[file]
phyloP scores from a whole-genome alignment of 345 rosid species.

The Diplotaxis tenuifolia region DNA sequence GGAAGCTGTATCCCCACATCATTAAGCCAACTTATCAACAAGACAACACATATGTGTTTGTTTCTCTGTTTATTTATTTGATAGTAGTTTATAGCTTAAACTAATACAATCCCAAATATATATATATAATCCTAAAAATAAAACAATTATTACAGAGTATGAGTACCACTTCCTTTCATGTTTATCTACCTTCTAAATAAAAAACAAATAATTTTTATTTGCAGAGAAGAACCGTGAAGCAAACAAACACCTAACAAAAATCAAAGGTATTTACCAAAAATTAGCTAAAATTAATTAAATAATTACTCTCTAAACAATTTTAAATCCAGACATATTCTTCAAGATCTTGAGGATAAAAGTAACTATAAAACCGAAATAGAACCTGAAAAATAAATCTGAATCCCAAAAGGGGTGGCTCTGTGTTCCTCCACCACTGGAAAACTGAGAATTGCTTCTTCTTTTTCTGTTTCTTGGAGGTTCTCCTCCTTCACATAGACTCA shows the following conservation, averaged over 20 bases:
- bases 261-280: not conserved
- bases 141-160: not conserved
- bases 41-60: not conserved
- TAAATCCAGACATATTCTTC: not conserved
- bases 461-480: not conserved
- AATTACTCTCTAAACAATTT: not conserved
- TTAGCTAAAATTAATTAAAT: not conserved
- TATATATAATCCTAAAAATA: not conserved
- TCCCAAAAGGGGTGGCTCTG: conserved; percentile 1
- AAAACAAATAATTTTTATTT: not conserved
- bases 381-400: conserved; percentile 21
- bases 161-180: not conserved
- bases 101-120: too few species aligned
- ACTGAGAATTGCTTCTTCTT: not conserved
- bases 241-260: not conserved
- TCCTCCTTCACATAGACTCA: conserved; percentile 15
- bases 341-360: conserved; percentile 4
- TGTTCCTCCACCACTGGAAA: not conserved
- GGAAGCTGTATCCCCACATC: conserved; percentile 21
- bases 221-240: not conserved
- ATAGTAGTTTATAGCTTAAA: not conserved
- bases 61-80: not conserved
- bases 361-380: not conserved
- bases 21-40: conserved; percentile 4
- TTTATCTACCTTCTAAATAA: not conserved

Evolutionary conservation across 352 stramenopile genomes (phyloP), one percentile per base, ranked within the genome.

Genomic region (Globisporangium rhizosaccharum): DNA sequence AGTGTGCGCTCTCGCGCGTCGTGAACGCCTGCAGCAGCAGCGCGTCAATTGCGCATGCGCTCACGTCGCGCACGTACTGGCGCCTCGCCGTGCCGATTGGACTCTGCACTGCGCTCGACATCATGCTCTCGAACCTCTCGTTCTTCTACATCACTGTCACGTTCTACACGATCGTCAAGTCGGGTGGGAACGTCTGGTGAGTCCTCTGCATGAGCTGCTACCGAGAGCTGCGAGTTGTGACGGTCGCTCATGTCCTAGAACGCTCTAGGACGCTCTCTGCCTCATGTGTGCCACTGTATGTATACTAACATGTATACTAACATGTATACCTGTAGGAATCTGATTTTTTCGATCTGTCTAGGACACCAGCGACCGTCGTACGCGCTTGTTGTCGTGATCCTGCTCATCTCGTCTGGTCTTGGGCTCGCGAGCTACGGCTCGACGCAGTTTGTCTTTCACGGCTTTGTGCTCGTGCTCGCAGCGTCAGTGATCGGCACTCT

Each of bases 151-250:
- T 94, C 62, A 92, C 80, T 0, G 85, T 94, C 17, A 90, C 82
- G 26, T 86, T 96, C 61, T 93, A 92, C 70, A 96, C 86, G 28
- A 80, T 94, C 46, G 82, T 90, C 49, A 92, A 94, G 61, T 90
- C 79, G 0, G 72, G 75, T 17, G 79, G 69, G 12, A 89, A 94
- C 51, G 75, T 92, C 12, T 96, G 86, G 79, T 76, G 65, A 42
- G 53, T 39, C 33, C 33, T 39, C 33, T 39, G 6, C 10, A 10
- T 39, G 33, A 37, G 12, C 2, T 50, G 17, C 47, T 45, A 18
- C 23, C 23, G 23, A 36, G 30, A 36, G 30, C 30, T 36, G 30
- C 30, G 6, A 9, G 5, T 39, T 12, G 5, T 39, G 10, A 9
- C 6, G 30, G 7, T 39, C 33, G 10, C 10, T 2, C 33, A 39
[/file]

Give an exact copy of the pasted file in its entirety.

phyloP scores from a whole-genome alignment of 345 rosid species.

The Diplotaxis tenuifolia region DNA sequence GGAAGCTGTATCCCCACATCATTAAGCCAACTTATCAACAAGACAACACATATGTGTTTGTTTCTCTGTTTATTTATTTGATAGTAGTTTATAGCTTAAACTAATACAATCCCAAATATATATATATAATCCTAAAAATAAAACAATTATTACAGAGTATGAGTACCACTTCCTTTCATGTTTATCTACCTTCTAAATAAAAAACAAATAATTTTTATTTGCAGAGAAGAACCGTGAAGCAAACAAACACCTAACAAAAATCAAAGGTATTTACCAAAAATTAGCTAAAATTAATTAAATAATTACTCTCTAAACAATTTTAAATCCAGACATATTCTTCAAGATCTTGAGGATAAAAGTAACTATAAAACCGAAATAGAACCTGAAAAATAAATCTGAATCCCAAAAGGGGTGGCTCTGTGTTCCTCCACCACTGGAAAACTGAGAATTGCTTCTTCTTTTTCTGTTTCTTGGAGGTTCTCCTCCTTCACATAGACTCA shows the following conservation, averaged over 20 bases:
- bases 261-280: not conserved
- bases 141-160: not conserved
- bases 41-60: not conserved
- TAAATCCAGACATATTCTTC: not conserved
- bases 461-480: not conserved
- AATTACTCTCTAAACAATTT: not conserved
- TTAGCTAAAATTAATTAAAT: not conserved
- TATATATAATCCTAAAAATA: not conserved
- TCCCAAAAGGGGTGGCTCTG: conserved; percentile 1
- AAAACAAATAATTTTTATTT: not conserved
- bases 381-400: conserved; percentile 21
- bases 161-180: not conserved
- bases 101-120: too few species aligned
- ACTGAGAATTGCTTCTTCTT: not conserved
- bases 241-260: not conserved
- TCCTCCTTCACATAGACTCA: conserved; percentile 15
- bases 341-360: conserved; percentile 4
- TGTTCCTCCACCACTGGAAA: not conserved
- GGAAGCTGTATCCCCACATC: conserved; percentile 21
- bases 221-240: not conserved
- ATAGTAGTTTATAGCTTAAA: not conserved
- bases 61-80: not conserved
- bases 361-380: not conserved
- bases 21-40: conserved; percentile 4
- TTTATCTACCTTCTAAATAA: not conserved

Evolutionary conservation across 352 stramenopile genomes (phyloP), one percentile per base, ranked within the genome.

Genomic region (Globisporangium rhizosaccharum): DNA sequence AGTGTGCGCTCTCGCGCGTCGTGAACGCCTGCAGCAGCAGCGCGTCAATTGCGCATGCGCTCACGTCGCGCACGTACTGGCGCCTCGCCGTGCCGATTGGACTCTGCACTGCGCTCGACATCATGCTCTCGAACCTCTCGTTCTTCTACATCACTGTCACGTTCTACACGATCGTCAAGTCGGGTGGGAACGTCTGGTGAGTCCTCTGCATGAGCTGCTACCGAGAGCTGCGAGTTGTGACGGTCGCTCATGTCCTAGAACGCTCTAGGACGCTCTCTGCCTCATGTGTGCCACTGTATGTATACTAACATGTATACTAACATGTATACCTGTAGGAATCTGATTTTTTCGATCTGTCTAGGACACCAGCGACCGTCGTACGCGCTTGTTGTCGTGATCCTGCTCATCTCGTCTGGTCTTGGGCTCGCGAGCTACGGCTCGACGCAGTTTGTCTTTCACGGCTTTGTGCTCGTGCTCGCAGCGTCAGTGATCGGCACTCT

Each of bases 151-250:
- T 94, C 62, A 92, C 80, T 0, G 85, T 94, C 17, A 90, C 82
- G 26, T 86, T 96, C 61, T 93, A 92, C 70, A 96, C 86, G 28
- A 80, T 94, C 46, G 82, T 90, C 49, A 92, A 94, G 61, T 90
- C 79, G 0, G 72, G 75, T 17, G 79, G 69, G 12, A 89, A 94
- C 51, G 75, T 92, C 12, T 96, G 86, G 79, T 76, G 65, A 42
- G 53, T 39, C 33, C 33, T 39, C 33, T 39, G 6, C 10, A 10
- T 39, G 33, A 37, G 12, C 2, T 50, G 17, C 47, T 45, A 18
- C 23, C 23, G 23, A 36, G 30, A 36, G 30, C 30, T 36, G 30
- C 30, G 6, A 9, G 5, T 39, T 12, G 5, T 39, G 10, A 9
- C 6, G 30, G 7, T 39, C 33, G 10, C 10, T 2, C 33, A 39